A teacher, too

When King first signed up to drive for the Cupertino district, she never thought the job would, in many ways, fulfill her desire to teach.

"It was a delightful surprise to realize the impact I could have with kids," King says. "I was so young when I started; the kids just flocked to me. It was wonderful to capture those moments with them. It was heartwarming."

King says that teachable moments abound nearly every day on all of her routes. Some arise out of behavior issues, other times it comes from a child's inquisitiveness. No matter the reason, King relishes the time she spends with her "precious cargo," and considers herself an integral part of the children's education. She is the first school representative the kids see in the morning and the last one they see in the afternoon, and she is conscious of the fact that she has the ability to deeply impact a child's day.

On this morning's special education route, she is painstakingly patient with one of her riders, whose attitude, she says, often shifts on a dime. Making sure that the child's day starts off right can make all the difference for both the child and the child's teachers.

'Great' learning experience

In addition to seizing every teachable moment, in her 30 years behind the wheel King has also learned a thing or two.

"I had the chance to have kids before I had kids," she says from behind the wheel of the big bus on her afternoon route. Her son just turned 26 and her daughter is 24. She believes raising them was easier because of her experience on the bus.

Driving a busload of jumpy children, giddy to be out of school for the day, can be a test of the nerves, but King handles it like a pro. As she calmly instructs some giggling boys to sit properly in their seats, she explains that her job takes someone who is giving, tolerant and doesn't expect anything in return.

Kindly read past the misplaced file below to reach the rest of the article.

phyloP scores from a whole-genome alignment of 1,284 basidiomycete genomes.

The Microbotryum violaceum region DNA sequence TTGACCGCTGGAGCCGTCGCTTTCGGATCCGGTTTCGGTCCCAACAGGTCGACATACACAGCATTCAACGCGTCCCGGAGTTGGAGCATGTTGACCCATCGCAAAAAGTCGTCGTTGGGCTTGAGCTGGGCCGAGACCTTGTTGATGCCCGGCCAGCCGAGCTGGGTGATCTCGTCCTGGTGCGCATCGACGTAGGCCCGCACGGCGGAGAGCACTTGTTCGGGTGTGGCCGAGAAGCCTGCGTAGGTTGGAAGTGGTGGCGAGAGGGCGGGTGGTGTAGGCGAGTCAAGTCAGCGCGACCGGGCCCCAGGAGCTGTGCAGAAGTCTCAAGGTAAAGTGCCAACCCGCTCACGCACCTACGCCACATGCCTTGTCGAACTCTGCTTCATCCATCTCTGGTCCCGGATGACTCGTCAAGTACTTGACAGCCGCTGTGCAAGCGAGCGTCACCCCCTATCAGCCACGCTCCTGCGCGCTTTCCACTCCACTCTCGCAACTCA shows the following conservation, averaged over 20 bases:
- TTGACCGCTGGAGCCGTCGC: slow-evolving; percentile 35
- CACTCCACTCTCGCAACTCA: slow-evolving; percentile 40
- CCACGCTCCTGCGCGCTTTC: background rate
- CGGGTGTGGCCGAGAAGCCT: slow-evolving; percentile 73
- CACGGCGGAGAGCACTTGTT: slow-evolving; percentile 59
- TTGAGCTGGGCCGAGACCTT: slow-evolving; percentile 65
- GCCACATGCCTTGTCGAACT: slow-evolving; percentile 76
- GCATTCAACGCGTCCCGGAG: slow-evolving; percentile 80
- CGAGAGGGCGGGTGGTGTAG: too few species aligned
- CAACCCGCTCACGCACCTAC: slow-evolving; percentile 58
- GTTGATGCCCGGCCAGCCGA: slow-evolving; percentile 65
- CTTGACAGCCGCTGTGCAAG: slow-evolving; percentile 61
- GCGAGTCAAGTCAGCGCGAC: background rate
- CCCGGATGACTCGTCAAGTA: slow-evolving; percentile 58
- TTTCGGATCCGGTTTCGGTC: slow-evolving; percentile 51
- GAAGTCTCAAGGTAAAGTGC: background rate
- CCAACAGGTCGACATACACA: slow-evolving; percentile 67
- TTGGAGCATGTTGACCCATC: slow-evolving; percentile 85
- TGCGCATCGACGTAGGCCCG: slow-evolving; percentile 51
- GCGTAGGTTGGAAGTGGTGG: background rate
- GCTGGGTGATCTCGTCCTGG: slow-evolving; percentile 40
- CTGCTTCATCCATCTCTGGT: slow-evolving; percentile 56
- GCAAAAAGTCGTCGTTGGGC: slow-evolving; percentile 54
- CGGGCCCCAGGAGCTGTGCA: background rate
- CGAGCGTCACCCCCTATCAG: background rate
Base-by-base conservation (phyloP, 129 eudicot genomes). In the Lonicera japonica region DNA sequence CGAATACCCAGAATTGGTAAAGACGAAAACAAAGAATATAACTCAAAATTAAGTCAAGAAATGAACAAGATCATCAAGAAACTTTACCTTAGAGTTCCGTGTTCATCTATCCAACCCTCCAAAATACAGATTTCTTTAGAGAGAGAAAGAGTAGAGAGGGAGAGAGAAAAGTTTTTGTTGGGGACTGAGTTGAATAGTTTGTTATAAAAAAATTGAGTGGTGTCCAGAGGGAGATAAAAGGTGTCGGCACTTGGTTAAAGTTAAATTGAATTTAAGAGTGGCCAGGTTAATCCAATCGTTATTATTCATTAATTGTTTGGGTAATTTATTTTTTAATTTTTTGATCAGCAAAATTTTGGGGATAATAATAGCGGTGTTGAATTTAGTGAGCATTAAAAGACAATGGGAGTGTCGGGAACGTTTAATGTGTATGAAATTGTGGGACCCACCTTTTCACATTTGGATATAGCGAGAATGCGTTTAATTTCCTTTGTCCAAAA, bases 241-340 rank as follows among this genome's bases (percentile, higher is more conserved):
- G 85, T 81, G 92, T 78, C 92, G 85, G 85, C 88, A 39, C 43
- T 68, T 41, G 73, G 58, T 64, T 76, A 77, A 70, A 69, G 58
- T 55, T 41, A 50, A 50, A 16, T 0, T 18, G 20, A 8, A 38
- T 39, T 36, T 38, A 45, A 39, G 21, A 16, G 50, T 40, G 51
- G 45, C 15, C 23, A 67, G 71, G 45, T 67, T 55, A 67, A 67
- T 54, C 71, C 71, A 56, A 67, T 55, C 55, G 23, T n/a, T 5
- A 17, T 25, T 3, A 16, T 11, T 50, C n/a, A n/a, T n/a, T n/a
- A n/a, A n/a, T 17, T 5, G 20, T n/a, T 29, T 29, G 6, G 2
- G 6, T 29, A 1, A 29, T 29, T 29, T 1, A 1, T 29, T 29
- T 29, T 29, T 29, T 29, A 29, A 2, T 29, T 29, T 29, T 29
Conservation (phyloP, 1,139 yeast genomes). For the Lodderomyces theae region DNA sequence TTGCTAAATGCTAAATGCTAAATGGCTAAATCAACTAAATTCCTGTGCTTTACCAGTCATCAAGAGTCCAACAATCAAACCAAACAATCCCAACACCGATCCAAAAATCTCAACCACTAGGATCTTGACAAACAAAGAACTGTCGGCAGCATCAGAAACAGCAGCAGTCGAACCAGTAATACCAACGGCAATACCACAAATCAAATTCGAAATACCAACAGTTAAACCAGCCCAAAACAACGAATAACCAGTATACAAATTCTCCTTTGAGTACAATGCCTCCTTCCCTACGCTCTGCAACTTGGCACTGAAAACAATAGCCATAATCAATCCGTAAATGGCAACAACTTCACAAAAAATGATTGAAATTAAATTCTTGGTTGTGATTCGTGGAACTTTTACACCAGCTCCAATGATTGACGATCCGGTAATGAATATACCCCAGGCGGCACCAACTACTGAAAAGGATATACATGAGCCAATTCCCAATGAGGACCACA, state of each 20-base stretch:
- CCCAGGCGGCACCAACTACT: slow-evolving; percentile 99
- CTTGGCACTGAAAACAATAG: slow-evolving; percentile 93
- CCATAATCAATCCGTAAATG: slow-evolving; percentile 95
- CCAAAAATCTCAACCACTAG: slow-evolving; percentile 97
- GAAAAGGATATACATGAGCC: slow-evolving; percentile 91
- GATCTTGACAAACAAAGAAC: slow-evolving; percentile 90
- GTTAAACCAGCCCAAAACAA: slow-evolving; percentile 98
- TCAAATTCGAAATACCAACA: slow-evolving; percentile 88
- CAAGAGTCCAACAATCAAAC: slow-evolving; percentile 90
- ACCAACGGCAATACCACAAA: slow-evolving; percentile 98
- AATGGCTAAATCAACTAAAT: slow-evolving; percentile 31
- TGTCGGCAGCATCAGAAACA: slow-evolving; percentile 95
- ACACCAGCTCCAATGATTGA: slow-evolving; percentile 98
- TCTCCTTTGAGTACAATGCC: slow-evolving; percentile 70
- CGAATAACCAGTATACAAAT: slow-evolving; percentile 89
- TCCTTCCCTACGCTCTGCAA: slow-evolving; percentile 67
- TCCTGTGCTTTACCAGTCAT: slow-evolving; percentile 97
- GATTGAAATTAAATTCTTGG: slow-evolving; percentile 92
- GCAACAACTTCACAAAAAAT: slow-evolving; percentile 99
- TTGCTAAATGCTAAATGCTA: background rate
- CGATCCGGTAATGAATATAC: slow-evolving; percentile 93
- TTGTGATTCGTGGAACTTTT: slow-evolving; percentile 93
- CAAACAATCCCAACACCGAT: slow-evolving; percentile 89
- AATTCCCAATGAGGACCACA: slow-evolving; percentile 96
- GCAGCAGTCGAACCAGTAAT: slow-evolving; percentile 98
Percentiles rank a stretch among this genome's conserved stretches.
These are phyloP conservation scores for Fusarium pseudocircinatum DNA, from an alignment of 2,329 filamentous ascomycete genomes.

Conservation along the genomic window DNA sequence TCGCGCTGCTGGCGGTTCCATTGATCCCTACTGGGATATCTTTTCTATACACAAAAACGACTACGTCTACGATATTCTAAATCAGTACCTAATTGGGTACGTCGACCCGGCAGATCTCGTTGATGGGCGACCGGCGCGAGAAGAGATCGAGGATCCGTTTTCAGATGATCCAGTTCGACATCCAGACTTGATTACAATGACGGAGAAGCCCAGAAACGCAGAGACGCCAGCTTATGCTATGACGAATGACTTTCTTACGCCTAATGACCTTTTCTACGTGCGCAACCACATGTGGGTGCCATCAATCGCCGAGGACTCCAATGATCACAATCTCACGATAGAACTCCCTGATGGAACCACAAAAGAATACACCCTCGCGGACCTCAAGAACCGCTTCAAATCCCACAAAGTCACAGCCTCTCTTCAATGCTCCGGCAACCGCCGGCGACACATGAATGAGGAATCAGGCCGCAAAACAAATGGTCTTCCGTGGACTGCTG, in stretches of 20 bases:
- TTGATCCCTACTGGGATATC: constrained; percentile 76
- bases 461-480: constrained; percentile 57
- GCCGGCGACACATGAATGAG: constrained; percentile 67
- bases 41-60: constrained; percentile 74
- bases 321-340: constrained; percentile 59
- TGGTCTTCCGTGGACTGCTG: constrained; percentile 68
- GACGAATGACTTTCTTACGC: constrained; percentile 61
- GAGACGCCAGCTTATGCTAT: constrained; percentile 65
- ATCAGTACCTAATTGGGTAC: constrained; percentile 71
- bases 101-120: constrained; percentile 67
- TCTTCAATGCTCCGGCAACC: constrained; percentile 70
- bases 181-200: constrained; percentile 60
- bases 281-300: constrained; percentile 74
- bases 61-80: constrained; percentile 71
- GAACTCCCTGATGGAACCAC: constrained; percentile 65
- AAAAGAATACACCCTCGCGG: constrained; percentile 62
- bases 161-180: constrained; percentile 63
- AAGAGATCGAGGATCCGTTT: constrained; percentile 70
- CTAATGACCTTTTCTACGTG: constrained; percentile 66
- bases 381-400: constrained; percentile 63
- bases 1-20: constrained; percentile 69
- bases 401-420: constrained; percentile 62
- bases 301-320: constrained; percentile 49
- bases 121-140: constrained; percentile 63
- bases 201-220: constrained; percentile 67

Yet, catching sight of King's smiling eyes monitoring the kiddos in the rearview mirror, it is clear that she does get something in return: joy.

At times she wonders why she continues to work a job that makes her wake up so early — "I've never been a morning person," she confesses. Yet, most days, by the time she clocks out at around 5 p.m., after a day filled with little bouncy smiles, she remembers.

"It's been a great experience," she says. "The longer I do this job, the more comfortable it becomes."

Comments

Posted by abby, a resident of Monta Loma
on Jan 7, 2011 at 9:36 am

Lets not forget about the wonderful team of bus drivers Mrs. King has behind her. good job girls/ guys.


Posted by Beth, a resident of Whisman Station
on Jan 7, 2011 at 9:51 am

WOW! Mrs King must have changed her ways over the past few years, I had a son that rode on her bus and I'll you right now it was anything but enjoyable .


Posted by Kathy, a resident of Old Mountain View
on Jan 7, 2011 at 8:30 pm

Janice appears to be a busy lady, but I know for a fact that it takes a team to transport all of the children of Mountain View. To & from school, to Science Camp, after school sports & the many other wonderful field trips that the MV/Whisman kids have been attending for many, many years. Thanks to our fellow School Bus drivers from Peninsula DayCare, Santa Clara, Cupertino and the many other devoted men & women who do this job. It takes true dedication to do this job right. I know, because I've been doing it for 24 years. Thanks specifically to Teresa, Liz, Jackie, Mickey, Jose, Francisco, Bill and Janice. You are all awesome!


Posted by Ophelia, a resident of Old Mountain View
on Jan 8, 2011 at 8:30 pm

It is amazing how none of the other drivers who work just as hard (if not harder) were not mentioned by either the reporter or Ms. King. I am sure without their support and hard work none of what Ms.King does can be possible. As a parent I have had first hand experience with Ms. King and it was not a positive one. I have also dealt with the other bus drivers and it is amazing how much more of a pleasant experience it was. I don't mean to rain on Ms. King's parade but maybe further research should have been done or maybe even talking to parents and kids who have dealt with her should have been considered. I do admire the patients it takes to transport our kids to and from school safely but it is a team effort of many not just one!!!


Posted by Jen, a resident of Martens-Carmelita
on Jan 9, 2011 at 6:22 am

I've witnessed the MVWSD maintenance and transportation crew in action a few years back before a few were fired--now there was a story. But here there's nothing to write about.


Posted by Concerned Reader, a resident of Whisman Station